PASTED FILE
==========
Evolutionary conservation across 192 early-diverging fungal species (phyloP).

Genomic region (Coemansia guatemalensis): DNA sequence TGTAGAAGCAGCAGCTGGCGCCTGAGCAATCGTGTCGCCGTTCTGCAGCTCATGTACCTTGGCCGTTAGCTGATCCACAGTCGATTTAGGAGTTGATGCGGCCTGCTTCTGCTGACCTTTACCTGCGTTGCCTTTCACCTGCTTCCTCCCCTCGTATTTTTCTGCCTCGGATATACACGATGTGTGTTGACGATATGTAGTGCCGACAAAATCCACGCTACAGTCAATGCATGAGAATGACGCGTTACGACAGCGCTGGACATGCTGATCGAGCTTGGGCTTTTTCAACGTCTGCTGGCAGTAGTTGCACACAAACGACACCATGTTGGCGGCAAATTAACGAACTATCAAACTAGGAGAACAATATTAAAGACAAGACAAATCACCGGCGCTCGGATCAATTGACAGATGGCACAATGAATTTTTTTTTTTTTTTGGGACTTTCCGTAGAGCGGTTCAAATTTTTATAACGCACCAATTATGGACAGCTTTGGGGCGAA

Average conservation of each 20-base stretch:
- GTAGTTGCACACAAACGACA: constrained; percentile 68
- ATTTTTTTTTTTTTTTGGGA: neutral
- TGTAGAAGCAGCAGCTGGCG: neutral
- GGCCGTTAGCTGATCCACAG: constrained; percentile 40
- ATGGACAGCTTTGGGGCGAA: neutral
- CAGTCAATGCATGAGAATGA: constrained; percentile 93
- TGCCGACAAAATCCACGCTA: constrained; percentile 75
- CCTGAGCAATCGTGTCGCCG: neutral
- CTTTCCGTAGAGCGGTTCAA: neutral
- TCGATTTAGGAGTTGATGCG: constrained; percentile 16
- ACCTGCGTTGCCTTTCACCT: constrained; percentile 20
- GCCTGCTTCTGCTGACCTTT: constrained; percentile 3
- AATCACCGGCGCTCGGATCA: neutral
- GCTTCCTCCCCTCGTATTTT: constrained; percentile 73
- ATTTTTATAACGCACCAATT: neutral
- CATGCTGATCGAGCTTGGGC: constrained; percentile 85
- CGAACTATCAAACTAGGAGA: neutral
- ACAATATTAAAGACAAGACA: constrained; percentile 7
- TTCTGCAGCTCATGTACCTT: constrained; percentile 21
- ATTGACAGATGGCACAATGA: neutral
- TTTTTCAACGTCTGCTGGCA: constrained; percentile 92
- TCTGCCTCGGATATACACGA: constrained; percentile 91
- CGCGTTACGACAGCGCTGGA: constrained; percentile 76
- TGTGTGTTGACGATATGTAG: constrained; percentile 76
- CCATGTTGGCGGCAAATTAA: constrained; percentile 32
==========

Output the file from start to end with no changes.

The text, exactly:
Evolutionary conservation across 192 early-diverging fungal species (phyloP).

Genomic region (Coemansia guatemalensis): DNA sequence TGTAGAAGCAGCAGCTGGCGCCTGAGCAATCGTGTCGCCGTTCTGCAGCTCATGTACCTTGGCCGTTAGCTGATCCACAGTCGATTTAGGAGTTGATGCGGCCTGCTTCTGCTGACCTTTACCTGCGTTGCCTTTCACCTGCTTCCTCCCCTCGTATTTTTCTGCCTCGGATATACACGATGTGTGTTGACGATATGTAGTGCCGACAAAATCCACGCTACAGTCAATGCATGAGAATGACGCGTTACGACAGCGCTGGACATGCTGATCGAGCTTGGGCTTTTTCAACGTCTGCTGGCAGTAGTTGCACACAAACGACACCATGTTGGCGGCAAATTAACGAACTATCAAACTAGGAGAACAATATTAAAGACAAGACAAATCACCGGCGCTCGGATCAATTGACAGATGGCACAATGAATTTTTTTTTTTTTTTGGGACTTTCCGTAGAGCGGTTCAAATTTTTATAACGCACCAATTATGGACAGCTTTGGGGCGAA

Average conservation of each 20-base stretch:
- GTAGTTGCACACAAACGACA: constrained; percentile 68
- ATTTTTTTTTTTTTTTGGGA: neutral
- TGTAGAAGCAGCAGCTGGCG: neutral
- GGCCGTTAGCTGATCCACAG: constrained; percentile 40
- ATGGACAGCTTTGGGGCGAA: neutral
- CAGTCAATGCATGAGAATGA: constrained; percentile 93
- TGCCGACAAAATCCACGCTA: constrained; percentile 75
- CCTGAGCAATCGTGTCGCCG: neutral
- CTTTCCGTAGAGCGGTTCAA: neutral
- TCGATTTAGGAGTTGATGCG: constrained; percentile 16
- ACCTGCGTTGCCTTTCACCT: constrained; percentile 20
- GCCTGCTTCTGCTGACCTTT: constrained; percentile 3
- AATCACCGGCGCTCGGATCA: neutral
- GCTTCCTCCCCTCGTATTTT: constrained; percentile 73
- ATTTTTATAACGCACCAATT: neutral
- CATGCTGATCGAGCTTGGGC: constrained; percentile 85
- CGAACTATCAAACTAGGAGA: neutral
- ACAATATTAAAGACAAGACA: constrained; percentile 7
- TTCTGCAGCTCATGTACCTT: constrained; percentile 21
- ATTGACAGATGGCACAATGA: neutral
- TTTTTCAACGTCTGCTGGCA: constrained; percentile 92
- TCTGCCTCGGATATACACGA: constrained; percentile 91
- CGCGTTACGACAGCGCTGGA: constrained; percentile 76
- TGTGTGTTGACGATATGTAG: constrained; percentile 76
- CCATGTTGGCGGCAAATTAA: constrained; percentile 32